For all the hype last year over the creation of a land bank, the Philadelphia Land Bank board’s first public meeting Thursday was quite the snoozer.
Gone were the big signs and the yellow t-shirts. In were the bored faces and plain work attire.
Since Mayor Nutter signed the land bank legislation in January —— creating a new quasi-government body whose mission is to return thousands of vacant parcels to productive use —— staff at the Philadelphia Housing Development Corporation, where the land bank will be housed, has been doing some preliminary work. But the board, an interim one, had not yet had an official meeting.
On Thursday, the interim board selected its officers, unanimously approving Philadelphia Housing Development Corporation executive vice-president Michael Koonce as the board chair and area developer Paul Badger as its vice-chair. A permanent board could be selected in the fall once City Council returns to session.
The interim board also unanimously approved its bylaws and its $4.1 million budget without any questions.
John Carpenter, executive deputy director of the Philadelphia Redevelopment Authority who has been working to get the land bank up and running, gave a progress report, including that the land bank has been incorporated with the state and that a strategic planning contract had been signed with Interface Studios, an urban design and planning firm.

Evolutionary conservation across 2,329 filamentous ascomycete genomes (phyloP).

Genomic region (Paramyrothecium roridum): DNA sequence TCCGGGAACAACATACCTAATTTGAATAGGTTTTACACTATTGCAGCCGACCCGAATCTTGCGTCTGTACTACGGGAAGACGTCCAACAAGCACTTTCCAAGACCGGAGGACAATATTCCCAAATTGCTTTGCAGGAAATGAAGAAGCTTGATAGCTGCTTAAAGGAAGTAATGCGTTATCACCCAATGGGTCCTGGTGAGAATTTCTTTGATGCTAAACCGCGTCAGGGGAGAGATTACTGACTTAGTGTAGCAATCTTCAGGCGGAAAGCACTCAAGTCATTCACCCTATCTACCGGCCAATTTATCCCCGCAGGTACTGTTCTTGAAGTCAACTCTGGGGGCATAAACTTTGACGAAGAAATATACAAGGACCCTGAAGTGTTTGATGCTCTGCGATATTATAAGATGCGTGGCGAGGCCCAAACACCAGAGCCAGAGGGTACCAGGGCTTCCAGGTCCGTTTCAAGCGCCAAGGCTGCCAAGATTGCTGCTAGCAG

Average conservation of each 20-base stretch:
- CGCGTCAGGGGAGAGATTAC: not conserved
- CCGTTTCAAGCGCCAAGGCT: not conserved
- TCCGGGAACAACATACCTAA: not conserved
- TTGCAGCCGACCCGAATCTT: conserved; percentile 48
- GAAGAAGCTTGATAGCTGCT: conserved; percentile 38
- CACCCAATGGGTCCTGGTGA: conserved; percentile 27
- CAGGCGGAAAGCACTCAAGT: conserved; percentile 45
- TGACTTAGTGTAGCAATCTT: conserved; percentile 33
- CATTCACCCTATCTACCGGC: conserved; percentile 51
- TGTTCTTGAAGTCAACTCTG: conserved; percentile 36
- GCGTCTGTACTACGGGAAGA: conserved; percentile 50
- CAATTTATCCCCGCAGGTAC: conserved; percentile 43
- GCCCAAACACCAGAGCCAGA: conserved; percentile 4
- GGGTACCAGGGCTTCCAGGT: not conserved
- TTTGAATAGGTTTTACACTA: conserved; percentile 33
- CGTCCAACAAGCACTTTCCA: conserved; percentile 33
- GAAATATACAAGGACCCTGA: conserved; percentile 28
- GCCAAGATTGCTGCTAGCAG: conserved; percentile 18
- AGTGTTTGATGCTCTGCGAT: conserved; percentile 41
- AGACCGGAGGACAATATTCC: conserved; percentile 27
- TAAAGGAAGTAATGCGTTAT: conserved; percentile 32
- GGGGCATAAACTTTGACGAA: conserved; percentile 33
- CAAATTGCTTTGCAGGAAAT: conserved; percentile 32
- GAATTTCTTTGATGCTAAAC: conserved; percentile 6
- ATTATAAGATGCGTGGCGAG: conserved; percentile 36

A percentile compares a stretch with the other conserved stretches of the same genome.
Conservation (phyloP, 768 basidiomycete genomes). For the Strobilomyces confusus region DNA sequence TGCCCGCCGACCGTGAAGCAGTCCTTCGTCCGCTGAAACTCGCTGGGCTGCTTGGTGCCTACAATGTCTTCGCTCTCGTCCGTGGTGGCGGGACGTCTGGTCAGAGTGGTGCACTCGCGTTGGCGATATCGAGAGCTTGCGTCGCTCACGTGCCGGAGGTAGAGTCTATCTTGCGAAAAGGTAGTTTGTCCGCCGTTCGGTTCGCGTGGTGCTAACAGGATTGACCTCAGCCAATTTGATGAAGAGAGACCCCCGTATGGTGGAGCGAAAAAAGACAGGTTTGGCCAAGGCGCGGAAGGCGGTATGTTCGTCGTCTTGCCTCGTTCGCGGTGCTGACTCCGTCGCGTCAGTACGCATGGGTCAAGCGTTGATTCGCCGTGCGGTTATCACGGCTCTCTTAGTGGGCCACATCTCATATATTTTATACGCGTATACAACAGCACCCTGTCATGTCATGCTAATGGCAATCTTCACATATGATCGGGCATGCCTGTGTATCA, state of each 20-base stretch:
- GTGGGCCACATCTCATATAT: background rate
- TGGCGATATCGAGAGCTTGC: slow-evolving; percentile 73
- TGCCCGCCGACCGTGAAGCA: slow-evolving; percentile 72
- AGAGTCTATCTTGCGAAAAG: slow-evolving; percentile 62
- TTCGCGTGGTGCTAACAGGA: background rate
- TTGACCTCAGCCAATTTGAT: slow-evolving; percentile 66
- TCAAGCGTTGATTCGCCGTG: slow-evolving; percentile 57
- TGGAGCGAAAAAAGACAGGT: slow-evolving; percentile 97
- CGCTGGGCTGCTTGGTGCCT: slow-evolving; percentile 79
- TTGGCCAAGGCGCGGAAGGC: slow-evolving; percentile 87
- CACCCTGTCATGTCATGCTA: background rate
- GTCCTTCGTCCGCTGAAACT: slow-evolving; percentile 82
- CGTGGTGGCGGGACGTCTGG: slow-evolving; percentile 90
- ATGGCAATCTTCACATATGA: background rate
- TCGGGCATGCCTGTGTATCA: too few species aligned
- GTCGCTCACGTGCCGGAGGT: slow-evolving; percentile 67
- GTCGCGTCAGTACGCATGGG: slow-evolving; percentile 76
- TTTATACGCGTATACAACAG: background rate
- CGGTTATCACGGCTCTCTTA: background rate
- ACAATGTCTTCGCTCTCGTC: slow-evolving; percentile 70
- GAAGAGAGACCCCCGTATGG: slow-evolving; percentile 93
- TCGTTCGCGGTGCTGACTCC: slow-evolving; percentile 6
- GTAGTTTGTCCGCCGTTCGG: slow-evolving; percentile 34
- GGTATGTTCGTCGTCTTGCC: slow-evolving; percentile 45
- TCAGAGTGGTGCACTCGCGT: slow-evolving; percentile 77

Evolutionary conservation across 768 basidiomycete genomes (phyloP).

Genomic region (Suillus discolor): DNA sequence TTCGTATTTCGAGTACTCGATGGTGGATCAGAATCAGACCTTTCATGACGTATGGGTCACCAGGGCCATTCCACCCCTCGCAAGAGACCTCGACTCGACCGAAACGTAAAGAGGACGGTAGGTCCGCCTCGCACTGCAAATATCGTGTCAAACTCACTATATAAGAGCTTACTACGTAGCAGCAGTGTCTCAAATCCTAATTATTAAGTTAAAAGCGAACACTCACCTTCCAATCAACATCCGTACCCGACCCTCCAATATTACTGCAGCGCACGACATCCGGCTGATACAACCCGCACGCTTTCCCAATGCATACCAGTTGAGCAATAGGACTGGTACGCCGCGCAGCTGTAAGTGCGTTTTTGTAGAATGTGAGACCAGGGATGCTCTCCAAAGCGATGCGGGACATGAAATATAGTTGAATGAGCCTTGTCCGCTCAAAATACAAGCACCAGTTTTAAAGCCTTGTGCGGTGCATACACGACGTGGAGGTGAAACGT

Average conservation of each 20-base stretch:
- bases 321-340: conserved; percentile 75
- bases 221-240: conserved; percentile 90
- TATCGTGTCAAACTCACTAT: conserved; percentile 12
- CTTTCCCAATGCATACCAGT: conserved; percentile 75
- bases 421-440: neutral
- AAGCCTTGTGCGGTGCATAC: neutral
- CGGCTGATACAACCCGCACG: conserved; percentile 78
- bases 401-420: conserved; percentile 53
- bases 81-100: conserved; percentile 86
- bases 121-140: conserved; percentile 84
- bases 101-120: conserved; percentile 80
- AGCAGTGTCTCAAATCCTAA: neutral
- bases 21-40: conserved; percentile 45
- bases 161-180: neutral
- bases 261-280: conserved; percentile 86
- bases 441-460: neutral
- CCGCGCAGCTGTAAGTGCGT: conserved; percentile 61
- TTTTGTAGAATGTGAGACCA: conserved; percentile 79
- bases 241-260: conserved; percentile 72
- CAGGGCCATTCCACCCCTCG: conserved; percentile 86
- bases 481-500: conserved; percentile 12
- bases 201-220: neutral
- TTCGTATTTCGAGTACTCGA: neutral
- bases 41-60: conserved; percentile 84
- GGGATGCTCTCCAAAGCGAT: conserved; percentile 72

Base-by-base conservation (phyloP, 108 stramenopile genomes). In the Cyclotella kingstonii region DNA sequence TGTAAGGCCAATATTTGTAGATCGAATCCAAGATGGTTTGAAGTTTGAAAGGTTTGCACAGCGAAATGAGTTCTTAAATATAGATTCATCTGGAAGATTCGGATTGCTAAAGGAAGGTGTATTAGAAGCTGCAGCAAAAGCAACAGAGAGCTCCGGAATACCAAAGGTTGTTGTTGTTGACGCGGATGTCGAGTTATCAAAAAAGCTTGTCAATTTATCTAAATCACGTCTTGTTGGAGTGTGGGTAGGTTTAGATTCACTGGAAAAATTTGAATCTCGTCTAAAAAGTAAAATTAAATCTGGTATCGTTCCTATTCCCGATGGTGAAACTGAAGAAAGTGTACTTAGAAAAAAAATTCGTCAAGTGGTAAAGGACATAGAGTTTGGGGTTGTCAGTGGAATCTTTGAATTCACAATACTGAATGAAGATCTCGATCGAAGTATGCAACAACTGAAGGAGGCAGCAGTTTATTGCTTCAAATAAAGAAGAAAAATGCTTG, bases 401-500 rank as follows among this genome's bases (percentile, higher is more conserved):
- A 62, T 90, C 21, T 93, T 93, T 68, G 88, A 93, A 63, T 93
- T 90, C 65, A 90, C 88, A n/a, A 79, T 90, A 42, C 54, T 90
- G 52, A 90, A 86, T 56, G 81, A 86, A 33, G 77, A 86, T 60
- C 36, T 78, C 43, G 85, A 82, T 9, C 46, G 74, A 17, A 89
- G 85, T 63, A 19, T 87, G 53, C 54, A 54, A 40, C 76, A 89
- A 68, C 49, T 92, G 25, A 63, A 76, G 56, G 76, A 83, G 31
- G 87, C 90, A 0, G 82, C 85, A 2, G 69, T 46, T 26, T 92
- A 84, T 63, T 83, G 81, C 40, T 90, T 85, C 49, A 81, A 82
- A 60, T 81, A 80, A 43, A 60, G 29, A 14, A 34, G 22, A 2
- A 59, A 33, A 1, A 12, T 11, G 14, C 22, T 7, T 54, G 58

Interface was selected among various applicants to come up with an acquisition, maintenance and disposition plan for the land bank’s vacant properties. Once the land bank is up and running, Philadelphia will be the largest city to have a land bank. Interface is expected to have a first draft by mid-October, officials said Thursday.
About a dozen members of the public attended the meeting. Only one attendee asked about the term of the board members.
The meeting was over in less than 15 minutes. The next meeting is scheduled for Aug. 14.
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